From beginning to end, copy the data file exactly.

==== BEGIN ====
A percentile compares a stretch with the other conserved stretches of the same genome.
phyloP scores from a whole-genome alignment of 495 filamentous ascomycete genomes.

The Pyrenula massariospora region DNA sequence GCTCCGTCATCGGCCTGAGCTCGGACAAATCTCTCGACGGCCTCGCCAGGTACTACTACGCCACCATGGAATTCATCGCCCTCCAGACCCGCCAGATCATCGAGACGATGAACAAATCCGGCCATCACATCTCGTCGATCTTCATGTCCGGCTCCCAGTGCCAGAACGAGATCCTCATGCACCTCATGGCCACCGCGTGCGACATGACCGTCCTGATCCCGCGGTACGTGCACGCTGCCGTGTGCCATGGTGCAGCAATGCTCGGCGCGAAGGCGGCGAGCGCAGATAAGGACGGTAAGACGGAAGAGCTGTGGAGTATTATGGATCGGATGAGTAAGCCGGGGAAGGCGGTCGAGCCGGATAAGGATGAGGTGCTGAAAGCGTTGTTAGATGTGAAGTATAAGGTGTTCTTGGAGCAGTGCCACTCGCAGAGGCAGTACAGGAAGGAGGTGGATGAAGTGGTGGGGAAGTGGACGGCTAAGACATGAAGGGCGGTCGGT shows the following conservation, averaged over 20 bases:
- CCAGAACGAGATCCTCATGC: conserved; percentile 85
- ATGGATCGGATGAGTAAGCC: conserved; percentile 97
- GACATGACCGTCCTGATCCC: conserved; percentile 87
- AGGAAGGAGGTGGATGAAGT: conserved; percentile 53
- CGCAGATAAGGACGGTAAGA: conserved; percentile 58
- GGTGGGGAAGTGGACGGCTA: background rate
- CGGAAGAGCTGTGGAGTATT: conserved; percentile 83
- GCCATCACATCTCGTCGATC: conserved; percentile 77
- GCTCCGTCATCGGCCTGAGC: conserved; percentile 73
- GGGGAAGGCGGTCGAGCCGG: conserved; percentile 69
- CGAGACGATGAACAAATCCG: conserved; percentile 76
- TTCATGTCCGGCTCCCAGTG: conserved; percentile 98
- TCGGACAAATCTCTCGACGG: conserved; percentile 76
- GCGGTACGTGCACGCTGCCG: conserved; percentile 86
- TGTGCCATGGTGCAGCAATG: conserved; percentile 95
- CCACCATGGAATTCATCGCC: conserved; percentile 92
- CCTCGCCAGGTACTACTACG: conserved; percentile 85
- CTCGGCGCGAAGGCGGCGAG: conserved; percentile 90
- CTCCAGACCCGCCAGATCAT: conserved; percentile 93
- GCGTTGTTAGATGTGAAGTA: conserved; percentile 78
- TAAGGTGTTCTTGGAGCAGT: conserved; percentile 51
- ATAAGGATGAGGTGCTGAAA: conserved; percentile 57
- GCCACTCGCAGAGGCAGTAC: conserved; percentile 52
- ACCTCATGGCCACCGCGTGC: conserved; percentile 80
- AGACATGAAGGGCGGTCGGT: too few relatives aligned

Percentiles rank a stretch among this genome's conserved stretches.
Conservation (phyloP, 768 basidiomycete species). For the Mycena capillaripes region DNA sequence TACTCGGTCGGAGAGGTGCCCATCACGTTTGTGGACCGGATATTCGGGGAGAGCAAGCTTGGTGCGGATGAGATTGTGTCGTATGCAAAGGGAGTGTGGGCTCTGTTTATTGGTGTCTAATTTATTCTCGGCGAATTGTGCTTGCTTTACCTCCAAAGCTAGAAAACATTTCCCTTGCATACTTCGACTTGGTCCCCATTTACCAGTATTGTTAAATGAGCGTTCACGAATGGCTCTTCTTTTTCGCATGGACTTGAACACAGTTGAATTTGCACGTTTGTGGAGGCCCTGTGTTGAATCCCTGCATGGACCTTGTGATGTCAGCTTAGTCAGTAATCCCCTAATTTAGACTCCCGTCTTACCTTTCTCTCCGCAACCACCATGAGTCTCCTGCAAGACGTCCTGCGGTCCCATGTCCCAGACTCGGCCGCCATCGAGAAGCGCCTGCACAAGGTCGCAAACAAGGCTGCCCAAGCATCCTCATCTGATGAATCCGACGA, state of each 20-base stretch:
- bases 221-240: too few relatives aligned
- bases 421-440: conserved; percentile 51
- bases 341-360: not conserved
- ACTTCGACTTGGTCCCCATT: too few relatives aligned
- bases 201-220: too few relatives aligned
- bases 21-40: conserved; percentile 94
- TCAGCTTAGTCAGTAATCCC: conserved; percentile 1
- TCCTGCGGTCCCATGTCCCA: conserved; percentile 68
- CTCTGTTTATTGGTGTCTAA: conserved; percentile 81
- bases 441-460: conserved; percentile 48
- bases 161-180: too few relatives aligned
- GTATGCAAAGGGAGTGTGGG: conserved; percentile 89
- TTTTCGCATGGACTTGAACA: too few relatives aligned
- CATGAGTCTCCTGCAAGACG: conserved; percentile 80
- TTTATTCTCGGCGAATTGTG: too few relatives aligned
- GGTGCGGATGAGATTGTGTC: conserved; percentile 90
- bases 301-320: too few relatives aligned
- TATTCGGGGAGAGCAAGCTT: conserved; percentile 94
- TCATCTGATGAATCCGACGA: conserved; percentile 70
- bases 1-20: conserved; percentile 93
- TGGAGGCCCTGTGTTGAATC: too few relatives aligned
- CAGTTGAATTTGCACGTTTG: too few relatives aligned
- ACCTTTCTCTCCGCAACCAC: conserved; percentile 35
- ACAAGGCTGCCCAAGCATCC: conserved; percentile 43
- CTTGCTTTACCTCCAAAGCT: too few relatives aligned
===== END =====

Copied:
A percentile compares a stretch with the other conserved stretches of the same genome.
phyloP scores from a whole-genome alignment of 495 filamentous ascomycete genomes.

The Pyrenula massariospora region DNA sequence GCTCCGTCATCGGCCTGAGCTCGGACAAATCTCTCGACGGCCTCGCCAGGTACTACTACGCCACCATGGAATTCATCGCCCTCCAGACCCGCCAGATCATCGAGACGATGAACAAATCCGGCCATCACATCTCGTCGATCTTCATGTCCGGCTCCCAGTGCCAGAACGAGATCCTCATGCACCTCATGGCCACCGCGTGCGACATGACCGTCCTGATCCCGCGGTACGTGCACGCTGCCGTGTGCCATGGTGCAGCAATGCTCGGCGCGAAGGCGGCGAGCGCAGATAAGGACGGTAAGACGGAAGAGCTGTGGAGTATTATGGATCGGATGAGTAAGCCGGGGAAGGCGGTCGAGCCGGATAAGGATGAGGTGCTGAAAGCGTTGTTAGATGTGAAGTATAAGGTGTTCTTGGAGCAGTGCCACTCGCAGAGGCAGTACAGGAAGGAGGTGGATGAAGTGGTGGGGAAGTGGACGGCTAAGACATGAAGGGCGGTCGGT shows the following conservation, averaged over 20 bases:
- CCAGAACGAGATCCTCATGC: conserved; percentile 85
- ATGGATCGGATGAGTAAGCC: conserved; percentile 97
- GACATGACCGTCCTGATCCC: conserved; percentile 87
- AGGAAGGAGGTGGATGAAGT: conserved; percentile 53
- CGCAGATAAGGACGGTAAGA: conserved; percentile 58
- GGTGGGGAAGTGGACGGCTA: background rate
- CGGAAGAGCTGTGGAGTATT: conserved; percentile 83
- GCCATCACATCTCGTCGATC: conserved; percentile 77
- GCTCCGTCATCGGCCTGAGC: conserved; percentile 73
- GGGGAAGGCGGTCGAGCCGG: conserved; percentile 69
- CGAGACGATGAACAAATCCG: conserved; percentile 76
- TTCATGTCCGGCTCCCAGTG: conserved; percentile 98
- TCGGACAAATCTCTCGACGG: conserved; percentile 76
- GCGGTACGTGCACGCTGCCG: conserved; percentile 86
- TGTGCCATGGTGCAGCAATG: conserved; percentile 95
- CCACCATGGAATTCATCGCC: conserved; percentile 92
- CCTCGCCAGGTACTACTACG: conserved; percentile 85
- CTCGGCGCGAAGGCGGCGAG: conserved; percentile 90
- CTCCAGACCCGCCAGATCAT: conserved; percentile 93
- GCGTTGTTAGATGTGAAGTA: conserved; percentile 78
- TAAGGTGTTCTTGGAGCAGT: conserved; percentile 51
- ATAAGGATGAGGTGCTGAAA: conserved; percentile 57
- GCCACTCGCAGAGGCAGTAC: conserved; percentile 52
- ACCTCATGGCCACCGCGTGC: conserved; percentile 80
- AGACATGAAGGGCGGTCGGT: too few relatives aligned

Percentiles rank a stretch among this genome's conserved stretches.
Conservation (phyloP, 768 basidiomycete species). For the Mycena capillaripes region DNA sequence TACTCGGTCGGAGAGGTGCCCATCACGTTTGTGGACCGGATATTCGGGGAGAGCAAGCTTGGTGCGGATGAGATTGTGTCGTATGCAAAGGGAGTGTGGGCTCTGTTTATTGGTGTCTAATTTATTCTCGGCGAATTGTGCTTGCTTTACCTCCAAAGCTAGAAAACATTTCCCTTGCATACTTCGACTTGGTCCCCATTTACCAGTATTGTTAAATGAGCGTTCACGAATGGCTCTTCTTTTTCGCATGGACTTGAACACAGTTGAATTTGCACGTTTGTGGAGGCCCTGTGTTGAATCCCTGCATGGACCTTGTGATGTCAGCTTAGTCAGTAATCCCCTAATTTAGACTCCCGTCTTACCTTTCTCTCCGCAACCACCATGAGTCTCCTGCAAGACGTCCTGCGGTCCCATGTCCCAGACTCGGCCGCCATCGAGAAGCGCCTGCACAAGGTCGCAAACAAGGCTGCCCAAGCATCCTCATCTGATGAATCCGACGA, state of each 20-base stretch:
- bases 221-240: too few relatives aligned
- bases 421-440: conserved; percentile 51
- bases 341-360: not conserved
- ACTTCGACTTGGTCCCCATT: too few relatives aligned
- bases 201-220: too few relatives aligned
- bases 21-40: conserved; percentile 94
- TCAGCTTAGTCAGTAATCCC: conserved; percentile 1
- TCCTGCGGTCCCATGTCCCA: conserved; percentile 68
- CTCTGTTTATTGGTGTCTAA: conserved; percentile 81
- bases 441-460: conserved; percentile 48
- bases 161-180: too few relatives aligned
- GTATGCAAAGGGAGTGTGGG: conserved; percentile 89
- TTTTCGCATGGACTTGAACA: too few relatives aligned
- CATGAGTCTCCTGCAAGACG: conserved; percentile 80
- TTTATTCTCGGCGAATTGTG: too few relatives aligned
- GGTGCGGATGAGATTGTGTC: conserved; percentile 90
- bases 301-320: too few relatives aligned
- TATTCGGGGAGAGCAAGCTT: conserved; percentile 94
- TCATCTGATGAATCCGACGA: conserved; percentile 70
- bases 1-20: conserved; percentile 93
- TGGAGGCCCTGTGTTGAATC: too few relatives aligned
- CAGTTGAATTTGCACGTTTG: too few relatives aligned
- ACCTTTCTCTCCGCAACCAC: conserved; percentile 35
- ACAAGGCTGCCCAAGCATCC: conserved; percentile 43
- CTTGCTTTACCTCCAAAGCT: too few relatives aligned